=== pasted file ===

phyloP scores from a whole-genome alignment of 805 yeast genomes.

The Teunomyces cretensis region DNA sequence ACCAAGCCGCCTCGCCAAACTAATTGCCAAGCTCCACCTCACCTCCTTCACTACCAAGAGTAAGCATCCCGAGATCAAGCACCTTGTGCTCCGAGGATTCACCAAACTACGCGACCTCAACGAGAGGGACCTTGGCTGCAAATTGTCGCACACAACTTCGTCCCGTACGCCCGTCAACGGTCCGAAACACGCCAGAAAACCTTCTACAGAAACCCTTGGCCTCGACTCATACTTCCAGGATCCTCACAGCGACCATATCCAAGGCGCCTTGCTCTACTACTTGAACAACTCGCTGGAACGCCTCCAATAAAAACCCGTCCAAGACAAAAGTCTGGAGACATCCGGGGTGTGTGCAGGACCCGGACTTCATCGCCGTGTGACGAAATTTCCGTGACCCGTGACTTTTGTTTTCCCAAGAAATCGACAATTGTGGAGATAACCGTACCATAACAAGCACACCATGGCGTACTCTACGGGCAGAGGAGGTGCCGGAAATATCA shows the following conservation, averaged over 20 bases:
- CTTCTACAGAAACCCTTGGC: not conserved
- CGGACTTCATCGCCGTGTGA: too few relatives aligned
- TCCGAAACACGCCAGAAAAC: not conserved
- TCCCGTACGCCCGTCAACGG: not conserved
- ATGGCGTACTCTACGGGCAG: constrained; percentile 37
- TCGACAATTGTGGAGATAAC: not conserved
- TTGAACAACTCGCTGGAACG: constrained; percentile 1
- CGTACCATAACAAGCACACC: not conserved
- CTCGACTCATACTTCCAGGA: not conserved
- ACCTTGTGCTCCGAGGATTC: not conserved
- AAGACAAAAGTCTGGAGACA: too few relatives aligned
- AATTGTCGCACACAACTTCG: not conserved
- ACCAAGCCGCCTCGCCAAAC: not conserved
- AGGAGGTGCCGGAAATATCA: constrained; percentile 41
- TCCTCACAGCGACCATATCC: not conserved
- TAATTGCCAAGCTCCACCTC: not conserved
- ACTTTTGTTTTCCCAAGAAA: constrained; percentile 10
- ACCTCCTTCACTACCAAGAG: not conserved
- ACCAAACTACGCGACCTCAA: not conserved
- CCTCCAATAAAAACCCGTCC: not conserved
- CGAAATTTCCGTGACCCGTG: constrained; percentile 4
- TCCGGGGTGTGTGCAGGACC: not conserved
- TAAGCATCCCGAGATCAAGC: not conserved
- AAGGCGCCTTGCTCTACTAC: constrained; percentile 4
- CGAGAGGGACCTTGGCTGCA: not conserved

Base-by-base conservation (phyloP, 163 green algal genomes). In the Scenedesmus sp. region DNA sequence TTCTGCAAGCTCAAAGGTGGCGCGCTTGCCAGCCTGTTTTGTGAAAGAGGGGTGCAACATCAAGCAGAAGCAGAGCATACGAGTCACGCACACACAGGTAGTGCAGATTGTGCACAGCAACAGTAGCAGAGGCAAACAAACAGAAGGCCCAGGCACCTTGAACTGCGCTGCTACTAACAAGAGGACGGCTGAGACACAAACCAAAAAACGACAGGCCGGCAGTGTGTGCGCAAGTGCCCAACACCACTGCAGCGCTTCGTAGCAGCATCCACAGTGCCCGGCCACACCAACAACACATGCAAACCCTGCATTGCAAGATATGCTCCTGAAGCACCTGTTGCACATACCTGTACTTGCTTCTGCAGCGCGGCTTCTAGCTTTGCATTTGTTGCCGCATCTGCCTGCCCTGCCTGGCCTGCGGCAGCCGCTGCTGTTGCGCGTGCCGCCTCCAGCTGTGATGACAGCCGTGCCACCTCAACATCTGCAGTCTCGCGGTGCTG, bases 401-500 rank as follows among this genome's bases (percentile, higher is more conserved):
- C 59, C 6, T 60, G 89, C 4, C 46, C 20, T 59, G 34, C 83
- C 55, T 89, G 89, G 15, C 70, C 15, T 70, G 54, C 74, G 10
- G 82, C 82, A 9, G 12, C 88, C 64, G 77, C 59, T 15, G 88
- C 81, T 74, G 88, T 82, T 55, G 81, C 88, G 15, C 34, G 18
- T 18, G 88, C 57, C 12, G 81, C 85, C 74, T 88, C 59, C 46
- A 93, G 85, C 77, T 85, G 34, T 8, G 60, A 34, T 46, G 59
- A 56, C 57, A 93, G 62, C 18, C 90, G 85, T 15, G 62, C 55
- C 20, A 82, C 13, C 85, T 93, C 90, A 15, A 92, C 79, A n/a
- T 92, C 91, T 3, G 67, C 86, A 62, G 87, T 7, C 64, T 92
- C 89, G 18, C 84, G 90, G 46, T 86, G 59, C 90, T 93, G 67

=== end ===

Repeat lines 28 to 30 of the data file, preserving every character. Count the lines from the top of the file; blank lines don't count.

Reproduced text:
Base-by-base conservation (phyloP, 163 green algal genomes). In the Scenedesmus sp. region DNA sequence TTCTGCAAGCTCAAAGGTGGCGCGCTTGCCAGCCTGTTTTGTGAAAGAGGGGTGCAACATCAAGCAGAAGCAGAGCATACGAGTCACGCACACACAGGTAGTGCAGATTGTGCACAGCAACAGTAGCAGAGGCAAACAAACAGAAGGCCCAGGCACCTTGAACTGCGCTGCTACTAACAAGAGGACGGCTGAGACACAAACCAAAAAACGACAGGCCGGCAGTGTGTGCGCAAGTGCCCAACACCACTGCAGCGCTTCGTAGCAGCATCCACAGTGCCCGGCCACACCAACAACACATGCAAACCCTGCATTGCAAGATATGCTCCTGAAGCACCTGTTGCACATACCTGTACTTGCTTCTGCAGCGCGGCTTCTAGCTTTGCATTTGTTGCCGCATCTGCCTGCCCTGCCTGGCCTGCGGCAGCCGCTGCTGTTGCGCGTGCCGCCTCCAGCTGTGATGACAGCCGTGCCACCTCAACATCTGCAGTCTCGCGGTGCTG, bases 401-500 rank as follows among this genome's bases (percentile, higher is more conserved):
- C 59, C 6, T 60, G 89, C 4, C 46, C 20, T 59, G 34, C 83
- C 55, T 89, G 89, G 15, C 70, C 15, T 70, G 54, C 74, G 10